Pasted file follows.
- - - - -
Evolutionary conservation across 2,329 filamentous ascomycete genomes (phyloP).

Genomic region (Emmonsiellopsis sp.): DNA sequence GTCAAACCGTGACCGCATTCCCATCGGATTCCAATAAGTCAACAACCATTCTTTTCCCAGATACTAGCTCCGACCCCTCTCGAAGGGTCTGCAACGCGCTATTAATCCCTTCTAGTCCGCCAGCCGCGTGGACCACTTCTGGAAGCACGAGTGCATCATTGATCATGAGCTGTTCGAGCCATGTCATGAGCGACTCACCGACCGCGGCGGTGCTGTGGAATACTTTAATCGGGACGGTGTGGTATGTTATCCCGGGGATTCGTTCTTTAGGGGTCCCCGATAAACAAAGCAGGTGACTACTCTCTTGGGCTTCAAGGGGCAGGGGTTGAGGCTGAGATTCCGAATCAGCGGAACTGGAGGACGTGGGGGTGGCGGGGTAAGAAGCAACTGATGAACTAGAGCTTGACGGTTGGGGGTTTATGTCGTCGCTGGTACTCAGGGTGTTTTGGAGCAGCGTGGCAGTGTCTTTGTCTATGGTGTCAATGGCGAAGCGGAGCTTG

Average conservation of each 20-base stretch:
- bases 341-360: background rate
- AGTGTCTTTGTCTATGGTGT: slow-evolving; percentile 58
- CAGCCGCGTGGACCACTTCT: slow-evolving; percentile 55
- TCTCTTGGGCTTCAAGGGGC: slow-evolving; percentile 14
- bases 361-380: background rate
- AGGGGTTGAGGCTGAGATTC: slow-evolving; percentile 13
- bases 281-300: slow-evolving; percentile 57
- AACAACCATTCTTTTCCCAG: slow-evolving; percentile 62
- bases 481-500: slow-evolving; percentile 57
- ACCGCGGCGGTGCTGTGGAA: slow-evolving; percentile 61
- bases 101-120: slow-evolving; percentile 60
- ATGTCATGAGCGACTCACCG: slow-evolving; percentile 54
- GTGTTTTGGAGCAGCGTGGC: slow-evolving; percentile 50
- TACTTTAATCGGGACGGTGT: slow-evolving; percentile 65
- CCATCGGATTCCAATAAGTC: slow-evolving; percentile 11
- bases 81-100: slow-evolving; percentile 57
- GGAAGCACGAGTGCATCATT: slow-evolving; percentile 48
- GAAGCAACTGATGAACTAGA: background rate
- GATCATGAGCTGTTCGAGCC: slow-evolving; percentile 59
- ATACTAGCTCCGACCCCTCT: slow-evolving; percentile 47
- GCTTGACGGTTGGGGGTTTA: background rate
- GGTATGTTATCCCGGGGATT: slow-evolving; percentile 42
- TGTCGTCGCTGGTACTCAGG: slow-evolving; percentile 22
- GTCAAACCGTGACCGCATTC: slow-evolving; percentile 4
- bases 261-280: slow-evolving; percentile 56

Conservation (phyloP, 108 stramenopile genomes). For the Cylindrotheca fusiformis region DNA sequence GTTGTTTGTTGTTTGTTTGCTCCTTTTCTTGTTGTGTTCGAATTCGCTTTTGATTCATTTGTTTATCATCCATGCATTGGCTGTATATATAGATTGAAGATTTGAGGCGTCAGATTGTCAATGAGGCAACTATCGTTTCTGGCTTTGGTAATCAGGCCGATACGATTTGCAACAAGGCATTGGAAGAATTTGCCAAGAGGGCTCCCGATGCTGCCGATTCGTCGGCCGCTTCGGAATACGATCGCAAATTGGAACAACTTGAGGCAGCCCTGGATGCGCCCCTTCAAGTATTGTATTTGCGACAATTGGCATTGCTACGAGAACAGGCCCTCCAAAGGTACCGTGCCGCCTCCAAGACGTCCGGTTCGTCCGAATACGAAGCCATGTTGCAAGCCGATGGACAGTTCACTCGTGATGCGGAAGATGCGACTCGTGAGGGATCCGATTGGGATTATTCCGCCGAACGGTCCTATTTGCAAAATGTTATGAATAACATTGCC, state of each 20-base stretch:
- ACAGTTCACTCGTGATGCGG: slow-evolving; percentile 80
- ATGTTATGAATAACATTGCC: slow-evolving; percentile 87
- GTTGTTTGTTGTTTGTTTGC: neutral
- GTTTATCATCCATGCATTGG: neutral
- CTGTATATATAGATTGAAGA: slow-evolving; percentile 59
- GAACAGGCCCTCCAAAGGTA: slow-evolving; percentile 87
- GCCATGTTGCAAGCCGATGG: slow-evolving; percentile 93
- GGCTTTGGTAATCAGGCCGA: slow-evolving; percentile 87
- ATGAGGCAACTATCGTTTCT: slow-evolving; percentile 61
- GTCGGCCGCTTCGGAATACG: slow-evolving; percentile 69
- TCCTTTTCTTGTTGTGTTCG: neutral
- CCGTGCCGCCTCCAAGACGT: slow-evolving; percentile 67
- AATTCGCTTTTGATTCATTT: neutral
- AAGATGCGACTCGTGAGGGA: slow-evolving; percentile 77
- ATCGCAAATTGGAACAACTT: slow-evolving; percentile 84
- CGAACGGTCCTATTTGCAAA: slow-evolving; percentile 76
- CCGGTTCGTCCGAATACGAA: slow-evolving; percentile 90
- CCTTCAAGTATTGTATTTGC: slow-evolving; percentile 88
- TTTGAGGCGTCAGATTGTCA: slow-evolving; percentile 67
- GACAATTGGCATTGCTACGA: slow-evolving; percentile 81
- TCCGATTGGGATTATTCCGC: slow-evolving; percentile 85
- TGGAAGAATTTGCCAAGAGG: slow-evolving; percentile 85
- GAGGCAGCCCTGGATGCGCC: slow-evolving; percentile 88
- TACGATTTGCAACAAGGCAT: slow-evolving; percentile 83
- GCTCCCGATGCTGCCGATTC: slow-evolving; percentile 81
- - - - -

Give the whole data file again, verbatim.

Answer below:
Evolutionary conservation across 2,329 filamentous ascomycete genomes (phyloP).

Genomic region (Emmonsiellopsis sp.): DNA sequence GTCAAACCGTGACCGCATTCCCATCGGATTCCAATAAGTCAACAACCATTCTTTTCCCAGATACTAGCTCCGACCCCTCTCGAAGGGTCTGCAACGCGCTATTAATCCCTTCTAGTCCGCCAGCCGCGTGGACCACTTCTGGAAGCACGAGTGCATCATTGATCATGAGCTGTTCGAGCCATGTCATGAGCGACTCACCGACCGCGGCGGTGCTGTGGAATACTTTAATCGGGACGGTGTGGTATGTTATCCCGGGGATTCGTTCTTTAGGGGTCCCCGATAAACAAAGCAGGTGACTACTCTCTTGGGCTTCAAGGGGCAGGGGTTGAGGCTGAGATTCCGAATCAGCGGAACTGGAGGACGTGGGGGTGGCGGGGTAAGAAGCAACTGATGAACTAGAGCTTGACGGTTGGGGGTTTATGTCGTCGCTGGTACTCAGGGTGTTTTGGAGCAGCGTGGCAGTGTCTTTGTCTATGGTGTCAATGGCGAAGCGGAGCTTG

Average conservation of each 20-base stretch:
- bases 341-360: background rate
- AGTGTCTTTGTCTATGGTGT: slow-evolving; percentile 58
- CAGCCGCGTGGACCACTTCT: slow-evolving; percentile 55
- TCTCTTGGGCTTCAAGGGGC: slow-evolving; percentile 14
- bases 361-380: background rate
- AGGGGTTGAGGCTGAGATTC: slow-evolving; percentile 13
- bases 281-300: slow-evolving; percentile 57
- AACAACCATTCTTTTCCCAG: slow-evolving; percentile 62
- bases 481-500: slow-evolving; percentile 57
- ACCGCGGCGGTGCTGTGGAA: slow-evolving; percentile 61
- bases 101-120: slow-evolving; percentile 60
- ATGTCATGAGCGACTCACCG: slow-evolving; percentile 54
- GTGTTTTGGAGCAGCGTGGC: slow-evolving; percentile 50
- TACTTTAATCGGGACGGTGT: slow-evolving; percentile 65
- CCATCGGATTCCAATAAGTC: slow-evolving; percentile 11
- bases 81-100: slow-evolving; percentile 57
- GGAAGCACGAGTGCATCATT: slow-evolving; percentile 48
- GAAGCAACTGATGAACTAGA: background rate
- GATCATGAGCTGTTCGAGCC: slow-evolving; percentile 59
- ATACTAGCTCCGACCCCTCT: slow-evolving; percentile 47
- GCTTGACGGTTGGGGGTTTA: background rate
- GGTATGTTATCCCGGGGATT: slow-evolving; percentile 42
- TGTCGTCGCTGGTACTCAGG: slow-evolving; percentile 22
- GTCAAACCGTGACCGCATTC: slow-evolving; percentile 4
- bases 261-280: slow-evolving; percentile 56

Conservation (phyloP, 108 stramenopile genomes). For the Cylindrotheca fusiformis region DNA sequence GTTGTTTGTTGTTTGTTTGCTCCTTTTCTTGTTGTGTTCGAATTCGCTTTTGATTCATTTGTTTATCATCCATGCATTGGCTGTATATATAGATTGAAGATTTGAGGCGTCAGATTGTCAATGAGGCAACTATCGTTTCTGGCTTTGGTAATCAGGCCGATACGATTTGCAACAAGGCATTGGAAGAATTTGCCAAGAGGGCTCCCGATGCTGCCGATTCGTCGGCCGCTTCGGAATACGATCGCAAATTGGAACAACTTGAGGCAGCCCTGGATGCGCCCCTTCAAGTATTGTATTTGCGACAATTGGCATTGCTACGAGAACAGGCCCTCCAAAGGTACCGTGCCGCCTCCAAGACGTCCGGTTCGTCCGAATACGAAGCCATGTTGCAAGCCGATGGACAGTTCACTCGTGATGCGGAAGATGCGACTCGTGAGGGATCCGATTGGGATTATTCCGCCGAACGGTCCTATTTGCAAAATGTTATGAATAACATTGCC, state of each 20-base stretch:
- ACAGTTCACTCGTGATGCGG: slow-evolving; percentile 80
- ATGTTATGAATAACATTGCC: slow-evolving; percentile 87
- GTTGTTTGTTGTTTGTTTGC: neutral
- GTTTATCATCCATGCATTGG: neutral
- CTGTATATATAGATTGAAGA: slow-evolving; percentile 59
- GAACAGGCCCTCCAAAGGTA: slow-evolving; percentile 87
- GCCATGTTGCAAGCCGATGG: slow-evolving; percentile 93
- GGCTTTGGTAATCAGGCCGA: slow-evolving; percentile 87
- ATGAGGCAACTATCGTTTCT: slow-evolving; percentile 61
- GTCGGCCGCTTCGGAATACG: slow-evolving; percentile 69
- TCCTTTTCTTGTTGTGTTCG: neutral
- CCGTGCCGCCTCCAAGACGT: slow-evolving; percentile 67
- AATTCGCTTTTGATTCATTT: neutral
- AAGATGCGACTCGTGAGGGA: slow-evolving; percentile 77
- ATCGCAAATTGGAACAACTT: slow-evolving; percentile 84
- CGAACGGTCCTATTTGCAAA: slow-evolving; percentile 76
- CCGGTTCGTCCGAATACGAA: slow-evolving; percentile 90
- CCTTCAAGTATTGTATTTGC: slow-evolving; percentile 88
- TTTGAGGCGTCAGATTGTCA: slow-evolving; percentile 67
- GACAATTGGCATTGCTACGA: slow-evolving; percentile 81
- TCCGATTGGGATTATTCCGC: slow-evolving; percentile 85
- TGGAAGAATTTGCCAAGAGG: slow-evolving; percentile 85
- GAGGCAGCCCTGGATGCGCC: slow-evolving; percentile 88
- TACGATTTGCAACAAGGCAT: slow-evolving; percentile 83
- GCTCCCGATGCTGCCGATTC: slow-evolving; percentile 81